Humor As Weapon, Shield and Psychological Salve
Humor has long been recognized as more than mere fun and games. It presents an alternative means of expressing criticism about injustices, arrogance, pretentions or hypocrisies that can’t socially (or legally) be expressed otherwise.
Court jesters could say things to the royals “in jest” that others would have been beheaded for uttering. When King James I of England had trouble fattening up his horses, court jester Archibald Armstrong reportedly suggested that His Majesty make the horses bishops and they would fatten in no time.
Most people know that schadenfreude, defined as satisfaction or pleasure experienced as a result of the misfortunes of others, is of German origin. But most aren’t aware that “gallows humor” was also coined by the Germans. The original term, galgenhumor, has been traced to the 1848 revolutions and refers to cynical humor that derives from stressful or traumatic situations. Antonin Obrdlik said that “gallows humor is an index of strength or morale on the part of oppressed peoples,” and it has historically been associated with the persecuted and condemned.
An example of gallows humor can be seen in the Soviet-era joke in which two Russians debate who is greater, Joseph Stalin or Herbert Hoover. “Hoover taught the Americans not to drink,” says one. “Yes, but Stalin taught the Russians not to eat,” replies the other. Placing a comical spin on dire circumstances that are outside one’s control was an effective coping mechanism long before the Germans named the phenomenon, and continues to serve the oppressed, victimized and suffering today.
Gallows humor often is viewed as an expression of resilience and hope that has the power to soothe suffering. When the minority has few tools to combat an oppressive majority, gallows humor can be used as a sort of secret, subversive weapon. The danger that ridicule poses to those in power is captured by the Italian phrase Una risata vi seppellirà, which translates to “It will be a laugh that buries you.”
The fear of the weapon of humor was alive and well in Nazi Germany, and it was dangerous business. The legal code of the time reflected Joseph Goebbels’ interpretation of the political joke as “a remnant of liberalism” that threatened the Nazi state. Not only was joke-telling made illegal, but those who told jokes were labeled “asocial” – a segment of society frequently sent to concentration camps. Hitler’s second-in-command, Hermann Goering, referred to anti-Nazi humor as “an act against the will of the Fuehrer… and against the State and the Nazi Government,” and the crime was punishable by death. Article III, section 2 of the 1941 code (the Reichsgesetzblatt I) stated: “In cases where it is not specifically provided for, the death penalty will be imposed whenever the crime reveals an unusually low mentality or is especially serious for other reasons; in such cases the death penalty may also be imposed against juvenile criminals.” Since Nazi informants could be within earshot at any given moment, it was important to hold one’s tongue and suppress any witty desires. A Nazi prosecutor revealed that he determined the severity of punishment for a joke based on the following theory: “The better the joke, the more dangerous its effect, therefore, the greater punishment.”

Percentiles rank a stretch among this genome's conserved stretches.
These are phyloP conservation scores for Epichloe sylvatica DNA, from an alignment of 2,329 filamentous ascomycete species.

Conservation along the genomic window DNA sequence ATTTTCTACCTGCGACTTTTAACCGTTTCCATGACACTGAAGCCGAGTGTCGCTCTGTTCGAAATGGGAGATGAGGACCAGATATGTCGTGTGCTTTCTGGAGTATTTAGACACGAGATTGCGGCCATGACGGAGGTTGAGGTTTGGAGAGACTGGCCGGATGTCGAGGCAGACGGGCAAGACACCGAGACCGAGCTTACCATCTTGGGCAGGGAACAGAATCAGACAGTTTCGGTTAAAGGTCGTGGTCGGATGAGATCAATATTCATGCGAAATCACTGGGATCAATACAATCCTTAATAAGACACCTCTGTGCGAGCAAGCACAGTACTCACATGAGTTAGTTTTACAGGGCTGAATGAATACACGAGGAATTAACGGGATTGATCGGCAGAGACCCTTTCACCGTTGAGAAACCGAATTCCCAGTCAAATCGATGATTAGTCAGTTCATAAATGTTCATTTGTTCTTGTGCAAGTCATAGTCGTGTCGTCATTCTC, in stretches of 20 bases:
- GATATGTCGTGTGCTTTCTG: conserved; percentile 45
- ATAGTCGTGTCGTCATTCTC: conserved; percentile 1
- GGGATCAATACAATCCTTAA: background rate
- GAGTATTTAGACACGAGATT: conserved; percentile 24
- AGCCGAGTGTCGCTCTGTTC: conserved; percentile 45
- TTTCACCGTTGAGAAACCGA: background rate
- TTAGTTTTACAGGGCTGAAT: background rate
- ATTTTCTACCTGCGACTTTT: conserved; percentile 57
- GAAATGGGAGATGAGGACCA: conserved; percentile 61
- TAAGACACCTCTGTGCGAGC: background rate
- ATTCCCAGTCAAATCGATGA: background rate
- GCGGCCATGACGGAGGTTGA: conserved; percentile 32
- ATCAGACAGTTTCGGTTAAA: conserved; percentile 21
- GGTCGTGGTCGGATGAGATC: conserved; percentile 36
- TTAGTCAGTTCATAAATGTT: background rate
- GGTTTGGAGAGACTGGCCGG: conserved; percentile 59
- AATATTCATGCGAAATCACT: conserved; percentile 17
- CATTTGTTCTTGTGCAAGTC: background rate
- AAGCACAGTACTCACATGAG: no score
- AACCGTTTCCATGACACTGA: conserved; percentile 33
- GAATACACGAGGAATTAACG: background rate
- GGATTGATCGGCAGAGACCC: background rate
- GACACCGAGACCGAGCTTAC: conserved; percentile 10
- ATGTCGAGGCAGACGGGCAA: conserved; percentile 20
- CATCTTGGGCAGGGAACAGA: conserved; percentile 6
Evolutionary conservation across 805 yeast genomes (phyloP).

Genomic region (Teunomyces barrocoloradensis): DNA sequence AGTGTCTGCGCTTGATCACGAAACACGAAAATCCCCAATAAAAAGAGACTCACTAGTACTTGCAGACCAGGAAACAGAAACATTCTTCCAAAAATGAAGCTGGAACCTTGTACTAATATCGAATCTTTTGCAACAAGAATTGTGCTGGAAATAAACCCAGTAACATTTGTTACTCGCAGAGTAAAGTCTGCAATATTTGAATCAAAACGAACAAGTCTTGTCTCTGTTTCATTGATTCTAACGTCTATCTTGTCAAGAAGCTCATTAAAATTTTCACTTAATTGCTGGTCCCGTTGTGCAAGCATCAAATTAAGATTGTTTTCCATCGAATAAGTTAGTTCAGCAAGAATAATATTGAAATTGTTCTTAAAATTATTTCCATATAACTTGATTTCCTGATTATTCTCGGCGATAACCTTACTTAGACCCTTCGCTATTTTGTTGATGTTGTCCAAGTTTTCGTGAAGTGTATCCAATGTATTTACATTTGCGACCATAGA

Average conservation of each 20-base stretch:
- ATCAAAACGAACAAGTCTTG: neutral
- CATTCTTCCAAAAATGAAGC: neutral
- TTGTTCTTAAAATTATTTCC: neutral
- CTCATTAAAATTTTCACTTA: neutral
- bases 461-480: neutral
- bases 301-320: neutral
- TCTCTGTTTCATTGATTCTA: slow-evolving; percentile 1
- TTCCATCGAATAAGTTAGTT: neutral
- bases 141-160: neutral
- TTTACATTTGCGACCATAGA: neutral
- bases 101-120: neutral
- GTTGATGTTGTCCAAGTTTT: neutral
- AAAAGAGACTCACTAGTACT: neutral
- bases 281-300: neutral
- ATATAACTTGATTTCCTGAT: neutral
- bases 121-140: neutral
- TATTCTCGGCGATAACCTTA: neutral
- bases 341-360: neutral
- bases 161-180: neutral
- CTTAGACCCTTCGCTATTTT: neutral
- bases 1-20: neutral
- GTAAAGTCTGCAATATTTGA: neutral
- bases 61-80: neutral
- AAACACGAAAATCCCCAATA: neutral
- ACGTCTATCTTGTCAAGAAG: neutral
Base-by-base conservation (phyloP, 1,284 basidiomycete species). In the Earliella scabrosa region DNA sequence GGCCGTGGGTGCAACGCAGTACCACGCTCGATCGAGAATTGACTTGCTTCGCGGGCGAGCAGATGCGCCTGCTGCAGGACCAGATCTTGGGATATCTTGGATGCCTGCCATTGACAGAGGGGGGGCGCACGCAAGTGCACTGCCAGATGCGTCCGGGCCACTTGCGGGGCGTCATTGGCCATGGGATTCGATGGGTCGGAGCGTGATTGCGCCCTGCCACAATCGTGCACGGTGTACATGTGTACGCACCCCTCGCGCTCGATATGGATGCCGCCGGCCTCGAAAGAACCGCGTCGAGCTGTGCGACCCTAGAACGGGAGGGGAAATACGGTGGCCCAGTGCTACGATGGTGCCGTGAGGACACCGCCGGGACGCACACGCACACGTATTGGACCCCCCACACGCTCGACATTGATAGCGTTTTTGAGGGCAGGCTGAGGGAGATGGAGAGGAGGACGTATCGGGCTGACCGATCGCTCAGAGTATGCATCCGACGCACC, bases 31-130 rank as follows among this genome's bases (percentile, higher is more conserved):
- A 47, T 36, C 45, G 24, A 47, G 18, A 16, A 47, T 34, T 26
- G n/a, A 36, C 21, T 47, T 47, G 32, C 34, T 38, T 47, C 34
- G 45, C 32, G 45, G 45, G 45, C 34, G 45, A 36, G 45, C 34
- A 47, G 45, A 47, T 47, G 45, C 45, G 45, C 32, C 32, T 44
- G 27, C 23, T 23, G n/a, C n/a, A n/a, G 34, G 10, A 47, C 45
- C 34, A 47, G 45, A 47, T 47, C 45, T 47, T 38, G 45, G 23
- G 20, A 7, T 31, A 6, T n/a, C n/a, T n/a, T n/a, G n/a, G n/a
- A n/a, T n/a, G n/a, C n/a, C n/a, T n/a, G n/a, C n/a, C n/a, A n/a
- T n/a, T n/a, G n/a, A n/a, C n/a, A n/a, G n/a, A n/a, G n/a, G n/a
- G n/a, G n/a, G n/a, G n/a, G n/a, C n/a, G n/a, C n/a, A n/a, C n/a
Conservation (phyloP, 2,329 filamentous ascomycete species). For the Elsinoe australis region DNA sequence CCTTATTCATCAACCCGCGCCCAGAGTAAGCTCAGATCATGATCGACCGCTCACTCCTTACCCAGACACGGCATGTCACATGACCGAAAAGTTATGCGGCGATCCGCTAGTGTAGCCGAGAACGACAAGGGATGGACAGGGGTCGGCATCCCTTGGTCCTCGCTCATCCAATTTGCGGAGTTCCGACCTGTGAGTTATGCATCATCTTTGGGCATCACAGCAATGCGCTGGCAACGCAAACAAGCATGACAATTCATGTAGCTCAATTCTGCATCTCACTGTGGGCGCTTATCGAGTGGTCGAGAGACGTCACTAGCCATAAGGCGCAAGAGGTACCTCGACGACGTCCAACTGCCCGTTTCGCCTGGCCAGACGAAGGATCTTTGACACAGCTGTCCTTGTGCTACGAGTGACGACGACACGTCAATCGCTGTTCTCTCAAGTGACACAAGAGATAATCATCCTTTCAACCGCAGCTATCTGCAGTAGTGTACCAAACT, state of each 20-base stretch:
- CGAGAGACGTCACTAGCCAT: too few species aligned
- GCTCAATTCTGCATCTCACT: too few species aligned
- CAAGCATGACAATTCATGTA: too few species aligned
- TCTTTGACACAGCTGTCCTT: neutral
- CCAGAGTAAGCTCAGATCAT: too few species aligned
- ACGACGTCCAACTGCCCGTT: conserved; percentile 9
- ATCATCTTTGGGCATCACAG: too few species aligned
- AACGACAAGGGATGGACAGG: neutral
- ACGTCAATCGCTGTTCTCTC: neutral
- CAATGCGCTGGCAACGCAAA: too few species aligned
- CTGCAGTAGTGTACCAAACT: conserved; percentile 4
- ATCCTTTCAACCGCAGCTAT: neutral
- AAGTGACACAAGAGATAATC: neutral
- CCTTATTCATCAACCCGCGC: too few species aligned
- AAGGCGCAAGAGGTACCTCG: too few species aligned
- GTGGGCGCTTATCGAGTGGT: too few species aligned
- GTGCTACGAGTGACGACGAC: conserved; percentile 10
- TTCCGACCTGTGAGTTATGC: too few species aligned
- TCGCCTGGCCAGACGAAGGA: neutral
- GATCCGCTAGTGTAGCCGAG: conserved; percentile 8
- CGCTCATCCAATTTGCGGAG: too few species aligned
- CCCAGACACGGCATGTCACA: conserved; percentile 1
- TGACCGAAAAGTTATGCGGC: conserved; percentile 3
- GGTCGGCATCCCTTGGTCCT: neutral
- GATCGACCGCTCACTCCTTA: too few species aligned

In 1943, SS Commander Heinrich Himmler went even further in the fight against comical assaults on the Nazi authority when he issued an order making it a criminal act to name domesticated animals “Adolf.” Whereas all citizens living under Nazi rule were subject to these anti-humor laws, Jews were more likely to be sentenced to death while non-Jews typically received only brief prison terms or fines.
In Night, a memoir written by Elie Wiesel about his time in Auschwitz and Buchenwald concentration camps, the author discussed humor in the concentration camps and the macabre forms it took: